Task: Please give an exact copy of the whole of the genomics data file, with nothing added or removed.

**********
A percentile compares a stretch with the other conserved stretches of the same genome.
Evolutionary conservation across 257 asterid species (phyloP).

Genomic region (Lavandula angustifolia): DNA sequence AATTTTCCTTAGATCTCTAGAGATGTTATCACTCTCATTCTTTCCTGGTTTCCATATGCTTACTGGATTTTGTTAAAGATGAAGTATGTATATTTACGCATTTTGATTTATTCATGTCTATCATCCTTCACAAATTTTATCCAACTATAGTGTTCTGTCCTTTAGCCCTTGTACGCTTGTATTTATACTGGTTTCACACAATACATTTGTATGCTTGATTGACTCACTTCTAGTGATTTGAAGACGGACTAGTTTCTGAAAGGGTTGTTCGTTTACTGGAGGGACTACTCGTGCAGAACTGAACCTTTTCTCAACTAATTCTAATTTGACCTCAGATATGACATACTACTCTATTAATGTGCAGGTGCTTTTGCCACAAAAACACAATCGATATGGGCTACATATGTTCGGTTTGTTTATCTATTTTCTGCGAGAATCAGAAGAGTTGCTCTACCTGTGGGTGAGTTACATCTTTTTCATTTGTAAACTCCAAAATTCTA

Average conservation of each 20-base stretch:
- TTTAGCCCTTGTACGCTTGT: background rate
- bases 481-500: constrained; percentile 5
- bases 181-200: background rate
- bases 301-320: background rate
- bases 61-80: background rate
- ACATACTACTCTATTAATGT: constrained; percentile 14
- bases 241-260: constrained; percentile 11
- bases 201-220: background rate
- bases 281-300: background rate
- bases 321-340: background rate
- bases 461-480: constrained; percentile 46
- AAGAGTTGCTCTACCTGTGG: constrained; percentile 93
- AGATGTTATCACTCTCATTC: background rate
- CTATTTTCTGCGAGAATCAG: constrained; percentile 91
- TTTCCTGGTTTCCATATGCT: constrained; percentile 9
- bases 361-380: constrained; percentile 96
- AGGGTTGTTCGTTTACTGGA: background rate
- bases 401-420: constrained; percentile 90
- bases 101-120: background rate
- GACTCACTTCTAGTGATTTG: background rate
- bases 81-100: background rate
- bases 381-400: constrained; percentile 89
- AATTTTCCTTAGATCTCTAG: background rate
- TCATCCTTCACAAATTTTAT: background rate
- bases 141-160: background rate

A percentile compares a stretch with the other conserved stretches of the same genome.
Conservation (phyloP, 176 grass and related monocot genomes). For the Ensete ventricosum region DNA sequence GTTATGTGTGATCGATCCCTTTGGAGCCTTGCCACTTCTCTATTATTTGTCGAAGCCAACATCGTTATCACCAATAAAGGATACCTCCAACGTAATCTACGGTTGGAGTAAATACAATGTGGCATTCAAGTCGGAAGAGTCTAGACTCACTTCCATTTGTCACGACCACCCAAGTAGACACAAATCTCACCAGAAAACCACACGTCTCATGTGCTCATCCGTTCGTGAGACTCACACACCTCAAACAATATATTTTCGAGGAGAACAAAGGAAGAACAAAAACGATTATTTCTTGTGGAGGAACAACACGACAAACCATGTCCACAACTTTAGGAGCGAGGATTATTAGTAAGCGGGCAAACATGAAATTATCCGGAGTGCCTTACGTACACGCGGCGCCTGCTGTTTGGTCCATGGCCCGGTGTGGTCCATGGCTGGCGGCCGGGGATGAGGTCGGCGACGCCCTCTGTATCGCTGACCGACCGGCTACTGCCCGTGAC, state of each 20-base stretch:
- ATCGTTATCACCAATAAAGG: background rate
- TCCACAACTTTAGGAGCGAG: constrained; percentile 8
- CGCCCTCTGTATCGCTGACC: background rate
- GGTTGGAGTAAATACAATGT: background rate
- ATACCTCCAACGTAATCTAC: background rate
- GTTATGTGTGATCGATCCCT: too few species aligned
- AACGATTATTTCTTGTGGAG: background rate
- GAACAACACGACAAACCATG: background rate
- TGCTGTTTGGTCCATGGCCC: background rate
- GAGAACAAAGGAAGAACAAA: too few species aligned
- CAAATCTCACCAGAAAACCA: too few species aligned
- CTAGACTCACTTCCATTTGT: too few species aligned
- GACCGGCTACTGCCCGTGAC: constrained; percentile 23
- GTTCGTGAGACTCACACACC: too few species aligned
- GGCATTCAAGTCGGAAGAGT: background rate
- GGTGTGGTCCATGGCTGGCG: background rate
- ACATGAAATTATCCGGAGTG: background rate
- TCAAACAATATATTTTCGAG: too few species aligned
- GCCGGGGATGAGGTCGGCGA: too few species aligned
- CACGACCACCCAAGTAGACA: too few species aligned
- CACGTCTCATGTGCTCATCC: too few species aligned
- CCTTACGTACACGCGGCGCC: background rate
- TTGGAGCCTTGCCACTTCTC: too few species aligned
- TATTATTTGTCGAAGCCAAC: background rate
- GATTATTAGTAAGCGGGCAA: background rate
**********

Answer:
A percentile compares a stretch with the other conserved stretches of the same genome.
Evolutionary conservation across 257 asterid species (phyloP).

Genomic region (Lavandula angustifolia): DNA sequence AATTTTCCTTAGATCTCTAGAGATGTTATCACTCTCATTCTTTCCTGGTTTCCATATGCTTACTGGATTTTGTTAAAGATGAAGTATGTATATTTACGCATTTTGATTTATTCATGTCTATCATCCTTCACAAATTTTATCCAACTATAGTGTTCTGTCCTTTAGCCCTTGTACGCTTGTATTTATACTGGTTTCACACAATACATTTGTATGCTTGATTGACTCACTTCTAGTGATTTGAAGACGGACTAGTTTCTGAAAGGGTTGTTCGTTTACTGGAGGGACTACTCGTGCAGAACTGAACCTTTTCTCAACTAATTCTAATTTGACCTCAGATATGACATACTACTCTATTAATGTGCAGGTGCTTTTGCCACAAAAACACAATCGATATGGGCTACATATGTTCGGTTTGTTTATCTATTTTCTGCGAGAATCAGAAGAGTTGCTCTACCTGTGGGTGAGTTACATCTTTTTCATTTGTAAACTCCAAAATTCTA

Average conservation of each 20-base stretch:
- TTTAGCCCTTGTACGCTTGT: background rate
- bases 481-500: constrained; percentile 5
- bases 181-200: background rate
- bases 301-320: background rate
- bases 61-80: background rate
- ACATACTACTCTATTAATGT: constrained; percentile 14
- bases 241-260: constrained; percentile 11
- bases 201-220: background rate
- bases 281-300: background rate
- bases 321-340: background rate
- bases 461-480: constrained; percentile 46
- AAGAGTTGCTCTACCTGTGG: constrained; percentile 93
- AGATGTTATCACTCTCATTC: background rate
- CTATTTTCTGCGAGAATCAG: constrained; percentile 91
- TTTCCTGGTTTCCATATGCT: constrained; percentile 9
- bases 361-380: constrained; percentile 96
- AGGGTTGTTCGTTTACTGGA: background rate
- bases 401-420: constrained; percentile 90
- bases 101-120: background rate
- GACTCACTTCTAGTGATTTG: background rate
- bases 81-100: background rate
- bases 381-400: constrained; percentile 89
- AATTTTCCTTAGATCTCTAG: background rate
- TCATCCTTCACAAATTTTAT: background rate
- bases 141-160: background rate

A percentile compares a stretch with the other conserved stretches of the same genome.
Conservation (phyloP, 176 grass and related monocot genomes). For the Ensete ventricosum region DNA sequence GTTATGTGTGATCGATCCCTTTGGAGCCTTGCCACTTCTCTATTATTTGTCGAAGCCAACATCGTTATCACCAATAAAGGATACCTCCAACGTAATCTACGGTTGGAGTAAATACAATGTGGCATTCAAGTCGGAAGAGTCTAGACTCACTTCCATTTGTCACGACCACCCAAGTAGACACAAATCTCACCAGAAAACCACACGTCTCATGTGCTCATCCGTTCGTGAGACTCACACACCTCAAACAATATATTTTCGAGGAGAACAAAGGAAGAACAAAAACGATTATTTCTTGTGGAGGAACAACACGACAAACCATGTCCACAACTTTAGGAGCGAGGATTATTAGTAAGCGGGCAAACATGAAATTATCCGGAGTGCCTTACGTACACGCGGCGCCTGCTGTTTGGTCCATGGCCCGGTGTGGTCCATGGCTGGCGGCCGGGGATGAGGTCGGCGACGCCCTCTGTATCGCTGACCGACCGGCTACTGCCCGTGAC, state of each 20-base stretch:
- ATCGTTATCACCAATAAAGG: background rate
- TCCACAACTTTAGGAGCGAG: constrained; percentile 8
- CGCCCTCTGTATCGCTGACC: background rate
- GGTTGGAGTAAATACAATGT: background rate
- ATACCTCCAACGTAATCTAC: background rate
- GTTATGTGTGATCGATCCCT: too few species aligned
- AACGATTATTTCTTGTGGAG: background rate
- GAACAACACGACAAACCATG: background rate
- TGCTGTTTGGTCCATGGCCC: background rate
- GAGAACAAAGGAAGAACAAA: too few species aligned
- CAAATCTCACCAGAAAACCA: too few species aligned
- CTAGACTCACTTCCATTTGT: too few species aligned
- GACCGGCTACTGCCCGTGAC: constrained; percentile 23
- GTTCGTGAGACTCACACACC: too few species aligned
- GGCATTCAAGTCGGAAGAGT: background rate
- GGTGTGGTCCATGGCTGGCG: background rate
- ACATGAAATTATCCGGAGTG: background rate
- TCAAACAATATATTTTCGAG: too few species aligned
- GCCGGGGATGAGGTCGGCGA: too few species aligned
- CACGACCACCCAAGTAGACA: too few species aligned
- CACGTCTCATGTGCTCATCC: too few species aligned
- CCTTACGTACACGCGGCGCC: background rate
- TTGGAGCCTTGCCACTTCTC: too few species aligned
- TATTATTTGTCGAAGCCAAC: background rate
- GATTATTAGTAAGCGGGCAA: background rate